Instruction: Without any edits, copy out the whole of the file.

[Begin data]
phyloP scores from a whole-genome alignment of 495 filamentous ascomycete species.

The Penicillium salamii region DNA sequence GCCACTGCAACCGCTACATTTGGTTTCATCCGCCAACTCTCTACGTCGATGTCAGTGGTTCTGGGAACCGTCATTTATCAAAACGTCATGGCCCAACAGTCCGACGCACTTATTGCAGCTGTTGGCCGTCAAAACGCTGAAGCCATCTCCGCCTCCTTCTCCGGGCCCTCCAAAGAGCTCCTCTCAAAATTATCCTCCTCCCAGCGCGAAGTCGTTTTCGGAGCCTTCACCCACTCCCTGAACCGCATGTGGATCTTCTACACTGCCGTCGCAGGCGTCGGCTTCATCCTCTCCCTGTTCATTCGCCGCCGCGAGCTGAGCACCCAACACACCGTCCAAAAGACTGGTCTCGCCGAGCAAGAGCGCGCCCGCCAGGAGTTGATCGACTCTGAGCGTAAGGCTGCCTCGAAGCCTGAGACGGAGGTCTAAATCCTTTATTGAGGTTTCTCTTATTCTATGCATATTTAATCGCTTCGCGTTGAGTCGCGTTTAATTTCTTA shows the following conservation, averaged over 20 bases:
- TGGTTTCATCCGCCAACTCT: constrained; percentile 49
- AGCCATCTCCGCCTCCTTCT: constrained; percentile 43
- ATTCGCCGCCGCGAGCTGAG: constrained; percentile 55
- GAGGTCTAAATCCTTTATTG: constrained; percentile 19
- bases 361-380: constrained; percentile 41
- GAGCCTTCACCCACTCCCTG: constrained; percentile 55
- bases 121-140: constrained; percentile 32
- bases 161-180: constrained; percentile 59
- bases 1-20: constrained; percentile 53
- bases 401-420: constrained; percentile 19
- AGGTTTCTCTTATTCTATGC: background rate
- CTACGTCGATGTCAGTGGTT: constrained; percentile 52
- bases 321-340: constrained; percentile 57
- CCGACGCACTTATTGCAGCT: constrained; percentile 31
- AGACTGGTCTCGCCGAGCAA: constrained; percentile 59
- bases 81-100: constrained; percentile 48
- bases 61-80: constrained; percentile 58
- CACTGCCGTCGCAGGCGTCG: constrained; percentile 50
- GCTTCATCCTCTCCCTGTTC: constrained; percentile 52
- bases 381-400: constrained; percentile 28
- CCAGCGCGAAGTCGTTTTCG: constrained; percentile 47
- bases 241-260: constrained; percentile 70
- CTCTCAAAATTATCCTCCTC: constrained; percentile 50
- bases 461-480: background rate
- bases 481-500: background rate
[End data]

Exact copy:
phyloP scores from a whole-genome alignment of 495 filamentous ascomycete species.

The Penicillium salamii region DNA sequence GCCACTGCAACCGCTACATTTGGTTTCATCCGCCAACTCTCTACGTCGATGTCAGTGGTTCTGGGAACCGTCATTTATCAAAACGTCATGGCCCAACAGTCCGACGCACTTATTGCAGCTGTTGGCCGTCAAAACGCTGAAGCCATCTCCGCCTCCTTCTCCGGGCCCTCCAAAGAGCTCCTCTCAAAATTATCCTCCTCCCAGCGCGAAGTCGTTTTCGGAGCCTTCACCCACTCCCTGAACCGCATGTGGATCTTCTACACTGCCGTCGCAGGCGTCGGCTTCATCCTCTCCCTGTTCATTCGCCGCCGCGAGCTGAGCACCCAACACACCGTCCAAAAGACTGGTCTCGCCGAGCAAGAGCGCGCCCGCCAGGAGTTGATCGACTCTGAGCGTAAGGCTGCCTCGAAGCCTGAGACGGAGGTCTAAATCCTTTATTGAGGTTTCTCTTATTCTATGCATATTTAATCGCTTCGCGTTGAGTCGCGTTTAATTTCTTA shows the following conservation, averaged over 20 bases:
- TGGTTTCATCCGCCAACTCT: constrained; percentile 49
- AGCCATCTCCGCCTCCTTCT: constrained; percentile 43
- ATTCGCCGCCGCGAGCTGAG: constrained; percentile 55
- GAGGTCTAAATCCTTTATTG: constrained; percentile 19
- bases 361-380: constrained; percentile 41
- GAGCCTTCACCCACTCCCTG: constrained; percentile 55
- bases 121-140: constrained; percentile 32
- bases 161-180: constrained; percentile 59
- bases 1-20: constrained; percentile 53
- bases 401-420: constrained; percentile 19
- AGGTTTCTCTTATTCTATGC: background rate
- CTACGTCGATGTCAGTGGTT: constrained; percentile 52
- bases 321-340: constrained; percentile 57
- CCGACGCACTTATTGCAGCT: constrained; percentile 31
- AGACTGGTCTCGCCGAGCAA: constrained; percentile 59
- bases 81-100: constrained; percentile 48
- bases 61-80: constrained; percentile 58
- CACTGCCGTCGCAGGCGTCG: constrained; percentile 50
- GCTTCATCCTCTCCCTGTTC: constrained; percentile 52
- bases 381-400: constrained; percentile 28
- CCAGCGCGAAGTCGTTTTCG: constrained; percentile 47
- bases 241-260: constrained; percentile 70
- CTCTCAAAATTATCCTCCTC: constrained; percentile 50
- bases 461-480: background rate
- bases 481-500: background rate